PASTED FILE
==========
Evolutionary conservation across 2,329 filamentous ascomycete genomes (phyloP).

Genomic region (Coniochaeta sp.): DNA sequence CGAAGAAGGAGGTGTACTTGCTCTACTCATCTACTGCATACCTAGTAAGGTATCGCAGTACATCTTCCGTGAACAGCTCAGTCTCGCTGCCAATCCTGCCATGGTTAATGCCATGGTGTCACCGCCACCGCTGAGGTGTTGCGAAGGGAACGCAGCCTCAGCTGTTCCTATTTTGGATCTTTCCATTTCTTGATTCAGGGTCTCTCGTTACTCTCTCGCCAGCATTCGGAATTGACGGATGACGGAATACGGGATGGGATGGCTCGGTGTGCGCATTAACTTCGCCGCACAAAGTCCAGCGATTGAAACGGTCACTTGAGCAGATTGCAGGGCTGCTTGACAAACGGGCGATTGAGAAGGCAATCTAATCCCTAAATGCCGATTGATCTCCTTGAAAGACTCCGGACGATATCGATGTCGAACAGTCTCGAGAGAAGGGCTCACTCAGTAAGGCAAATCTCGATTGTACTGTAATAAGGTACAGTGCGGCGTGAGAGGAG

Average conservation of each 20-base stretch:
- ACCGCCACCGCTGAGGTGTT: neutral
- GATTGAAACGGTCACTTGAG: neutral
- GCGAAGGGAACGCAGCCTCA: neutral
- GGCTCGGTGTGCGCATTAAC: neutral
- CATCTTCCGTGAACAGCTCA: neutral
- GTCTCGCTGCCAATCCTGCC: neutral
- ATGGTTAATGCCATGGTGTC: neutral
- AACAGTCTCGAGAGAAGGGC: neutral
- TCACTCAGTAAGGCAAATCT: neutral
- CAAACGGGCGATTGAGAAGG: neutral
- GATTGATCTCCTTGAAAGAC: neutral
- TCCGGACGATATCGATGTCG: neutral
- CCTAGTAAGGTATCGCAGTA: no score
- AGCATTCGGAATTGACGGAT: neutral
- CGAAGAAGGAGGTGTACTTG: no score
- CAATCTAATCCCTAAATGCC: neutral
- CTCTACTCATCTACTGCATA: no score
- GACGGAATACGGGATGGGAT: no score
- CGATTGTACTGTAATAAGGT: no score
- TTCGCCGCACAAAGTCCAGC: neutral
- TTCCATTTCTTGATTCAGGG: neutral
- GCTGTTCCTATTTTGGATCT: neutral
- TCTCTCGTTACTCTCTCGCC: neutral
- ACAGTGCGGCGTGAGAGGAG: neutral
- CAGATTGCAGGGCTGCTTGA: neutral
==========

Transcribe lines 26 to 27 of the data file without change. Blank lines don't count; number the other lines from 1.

- TCTCTCGTTACTCTCTCGCC: neutral
- ACAGTGCGGCGTGAGAGGAG: neutral